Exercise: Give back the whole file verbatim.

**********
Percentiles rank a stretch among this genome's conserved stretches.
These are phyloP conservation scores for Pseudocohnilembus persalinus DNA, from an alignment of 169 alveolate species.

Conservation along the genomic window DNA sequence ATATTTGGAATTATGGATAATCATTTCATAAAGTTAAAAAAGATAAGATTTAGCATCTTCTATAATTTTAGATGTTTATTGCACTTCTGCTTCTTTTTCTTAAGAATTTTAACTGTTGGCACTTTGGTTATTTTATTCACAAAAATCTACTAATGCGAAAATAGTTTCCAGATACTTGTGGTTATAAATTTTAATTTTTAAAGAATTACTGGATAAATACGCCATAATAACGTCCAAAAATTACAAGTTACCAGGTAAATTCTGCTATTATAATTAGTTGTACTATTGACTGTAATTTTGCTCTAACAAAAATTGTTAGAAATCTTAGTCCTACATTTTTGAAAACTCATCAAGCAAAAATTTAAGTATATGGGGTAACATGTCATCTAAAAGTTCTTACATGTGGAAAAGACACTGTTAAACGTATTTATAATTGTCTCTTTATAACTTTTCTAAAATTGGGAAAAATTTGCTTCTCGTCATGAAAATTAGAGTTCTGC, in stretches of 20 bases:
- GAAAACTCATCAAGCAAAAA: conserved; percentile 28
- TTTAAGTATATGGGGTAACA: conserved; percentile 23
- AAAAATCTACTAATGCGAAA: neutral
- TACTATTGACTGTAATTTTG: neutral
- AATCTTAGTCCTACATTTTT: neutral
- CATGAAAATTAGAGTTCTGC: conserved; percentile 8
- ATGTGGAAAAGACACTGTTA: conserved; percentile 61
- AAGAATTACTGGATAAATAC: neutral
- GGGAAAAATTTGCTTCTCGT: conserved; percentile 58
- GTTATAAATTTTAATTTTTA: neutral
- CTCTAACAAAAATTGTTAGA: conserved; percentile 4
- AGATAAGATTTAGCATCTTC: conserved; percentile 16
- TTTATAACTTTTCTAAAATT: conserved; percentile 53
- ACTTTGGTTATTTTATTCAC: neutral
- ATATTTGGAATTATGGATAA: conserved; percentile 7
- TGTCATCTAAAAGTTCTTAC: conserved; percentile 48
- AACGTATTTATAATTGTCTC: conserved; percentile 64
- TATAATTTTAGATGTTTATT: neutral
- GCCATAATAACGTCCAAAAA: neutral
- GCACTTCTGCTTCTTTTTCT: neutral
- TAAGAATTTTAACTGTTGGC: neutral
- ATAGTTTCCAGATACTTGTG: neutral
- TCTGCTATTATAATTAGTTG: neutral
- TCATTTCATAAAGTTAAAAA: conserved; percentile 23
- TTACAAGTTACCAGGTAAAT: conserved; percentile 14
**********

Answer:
Percentiles rank a stretch among this genome's conserved stretches.
These are phyloP conservation scores for Pseudocohnilembus persalinus DNA, from an alignment of 169 alveolate species.

Conservation along the genomic window DNA sequence ATATTTGGAATTATGGATAATCATTTCATAAAGTTAAAAAAGATAAGATTTAGCATCTTCTATAATTTTAGATGTTTATTGCACTTCTGCTTCTTTTTCTTAAGAATTTTAACTGTTGGCACTTTGGTTATTTTATTCACAAAAATCTACTAATGCGAAAATAGTTTCCAGATACTTGTGGTTATAAATTTTAATTTTTAAAGAATTACTGGATAAATACGCCATAATAACGTCCAAAAATTACAAGTTACCAGGTAAATTCTGCTATTATAATTAGTTGTACTATTGACTGTAATTTTGCTCTAACAAAAATTGTTAGAAATCTTAGTCCTACATTTTTGAAAACTCATCAAGCAAAAATTTAAGTATATGGGGTAACATGTCATCTAAAAGTTCTTACATGTGGAAAAGACACTGTTAAACGTATTTATAATTGTCTCTTTATAACTTTTCTAAAATTGGGAAAAATTTGCTTCTCGTCATGAAAATTAGAGTTCTGC, in stretches of 20 bases:
- GAAAACTCATCAAGCAAAAA: conserved; percentile 28
- TTTAAGTATATGGGGTAACA: conserved; percentile 23
- AAAAATCTACTAATGCGAAA: neutral
- TACTATTGACTGTAATTTTG: neutral
- AATCTTAGTCCTACATTTTT: neutral
- CATGAAAATTAGAGTTCTGC: conserved; percentile 8
- ATGTGGAAAAGACACTGTTA: conserved; percentile 61
- AAGAATTACTGGATAAATAC: neutral
- GGGAAAAATTTGCTTCTCGT: conserved; percentile 58
- GTTATAAATTTTAATTTTTA: neutral
- CTCTAACAAAAATTGTTAGA: conserved; percentile 4
- AGATAAGATTTAGCATCTTC: conserved; percentile 16
- TTTATAACTTTTCTAAAATT: conserved; percentile 53
- ACTTTGGTTATTTTATTCAC: neutral
- ATATTTGGAATTATGGATAA: conserved; percentile 7
- TGTCATCTAAAAGTTCTTAC: conserved; percentile 48
- AACGTATTTATAATTGTCTC: conserved; percentile 64
- TATAATTTTAGATGTTTATT: neutral
- GCCATAATAACGTCCAAAAA: neutral
- GCACTTCTGCTTCTTTTTCT: neutral
- TAAGAATTTTAACTGTTGGC: neutral
- ATAGTTTCCAGATACTTGTG: neutral
- TCTGCTATTATAATTAGTTG: neutral
- TCATTTCATAAAGTTAAAAA: conserved; percentile 23
- TTACAAGTTACCAGGTAAAT: conserved; percentile 14